“We know that in the Book of John that Jesus tells us that He must leave so that the Spirit can come to us. That would lead us to believe that the Son and the Spirit cannot be here at the same time. However, there are at least 3 occasions where Jesus and the Spirit are both here at the same time. One example is when Mary visited Elizabeth during their pregnancies. Another is when Mary and Joseph took Jesus to the temple, and Simeon was filled with the Spirit. The final count is when Jesus was baptized and the Spirit came upon Him like a dove. So then, how do we reconcile these examples with Christ’s words in John?”
First, thank you for submitting such an insightful question. While there are seeming contradictions, the context of John 16 will help us to understand fully when He said that He must go so that the Father will send the Spirit to them. So, let’s briefly consider the rest of Scripture in order to determine whether Jesus and the Spirit can be present at the same time. You have provided three excellent examples: Mary visits Elizabeth, Jesus is presented at the temple and Simeon is full of the Holy Spirit, and at Jesus’s baptism, the Spirit descends on Him like a dove. These accounts are found in Luke 1, Luke 2, and Luke 3 respectively. Then, there’s also a major account where Jesus and the Holy Spirit were together at the same time: at the Creation found in Genesis 1. Now we know that Jesus is the Way, the Truth, and the Life. (John 14:6) Scripture also teaches us that it is impossible for God to lie. (Hebrews 6:18) Therefore, I submit that if we believe Scripture ever contradicts itself, we are completely mistaken. So, that brings us back to the context of Jesus’s statement in John 16. Now let’s ask a few questions of this text. Why is it better for Jesus to go? What does He mean? I’ve heard all my life that people wished they could have walked the earth during the time of Jesus. While that may sound good, the fact remains that by the time we reach John 16, Jesus’s earthly ministry is nearing completion. In this context, when Jesus says that it is better that He goes, He is nonchalantly referring to the cross. The cross changes everything. Through the cross, we have the opportunity for forgiveness; therefore, through the cross, we have the opportunity for renewed relationship with God. You see, before the cross we were still in our sin and all sacrifices under the Levitical code were simply rolled forward and the Holy Spirit simply worked among people. So in our right relationship with God, we are now able to have the Holy Spirit dwell within us. This outpouring was prophesied in Joel 2 and it came into fruition in Acts 2 and following.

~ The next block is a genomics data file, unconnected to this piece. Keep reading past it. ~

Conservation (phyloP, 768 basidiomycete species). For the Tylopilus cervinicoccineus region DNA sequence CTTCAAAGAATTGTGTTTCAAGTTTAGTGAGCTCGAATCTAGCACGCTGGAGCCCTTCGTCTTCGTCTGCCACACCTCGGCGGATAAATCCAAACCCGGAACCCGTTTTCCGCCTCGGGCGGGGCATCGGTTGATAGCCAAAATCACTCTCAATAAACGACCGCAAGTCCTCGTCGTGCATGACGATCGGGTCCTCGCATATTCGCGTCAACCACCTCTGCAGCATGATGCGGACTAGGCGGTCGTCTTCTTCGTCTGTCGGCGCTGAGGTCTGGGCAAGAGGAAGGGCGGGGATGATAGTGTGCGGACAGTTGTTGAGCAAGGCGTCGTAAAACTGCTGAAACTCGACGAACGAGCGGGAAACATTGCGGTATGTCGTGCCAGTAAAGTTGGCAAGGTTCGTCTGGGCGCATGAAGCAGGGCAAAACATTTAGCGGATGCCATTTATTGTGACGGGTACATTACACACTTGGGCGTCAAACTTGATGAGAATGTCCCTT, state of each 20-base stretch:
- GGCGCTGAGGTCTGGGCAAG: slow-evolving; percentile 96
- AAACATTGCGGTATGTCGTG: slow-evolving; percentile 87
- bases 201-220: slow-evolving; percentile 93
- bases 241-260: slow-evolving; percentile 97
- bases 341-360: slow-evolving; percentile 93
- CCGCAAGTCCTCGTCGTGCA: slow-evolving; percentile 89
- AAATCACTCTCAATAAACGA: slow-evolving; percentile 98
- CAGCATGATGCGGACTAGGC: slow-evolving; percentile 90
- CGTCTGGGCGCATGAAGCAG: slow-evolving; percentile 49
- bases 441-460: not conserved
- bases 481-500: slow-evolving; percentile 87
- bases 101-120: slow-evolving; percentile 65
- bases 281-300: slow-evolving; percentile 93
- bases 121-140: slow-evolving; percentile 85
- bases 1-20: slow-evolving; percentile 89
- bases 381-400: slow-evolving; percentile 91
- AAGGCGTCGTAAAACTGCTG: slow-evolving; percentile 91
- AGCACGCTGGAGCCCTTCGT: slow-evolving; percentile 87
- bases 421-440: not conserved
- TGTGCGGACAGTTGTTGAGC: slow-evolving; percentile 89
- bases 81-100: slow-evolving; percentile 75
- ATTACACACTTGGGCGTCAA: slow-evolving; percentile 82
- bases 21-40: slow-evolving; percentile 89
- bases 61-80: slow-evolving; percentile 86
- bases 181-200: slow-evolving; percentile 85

So, let me conclude with this following summary. Jesus said it is better for Him to go, because through His death, burial, and resurrection we receive forgiveness of sin, at which time God sends His Spirit to dwell within us. (Acts 2 38-39) So then, there is no contradiction. Before the cross, Jesus and the Spirit could be together, but our relationship with God was still damaged through our sin. After the cross, our relationship with God has been reconciled and therefore God’s Spirit dwells within us, and yet Jesus tells us that He remains with us in Matthew 28:20.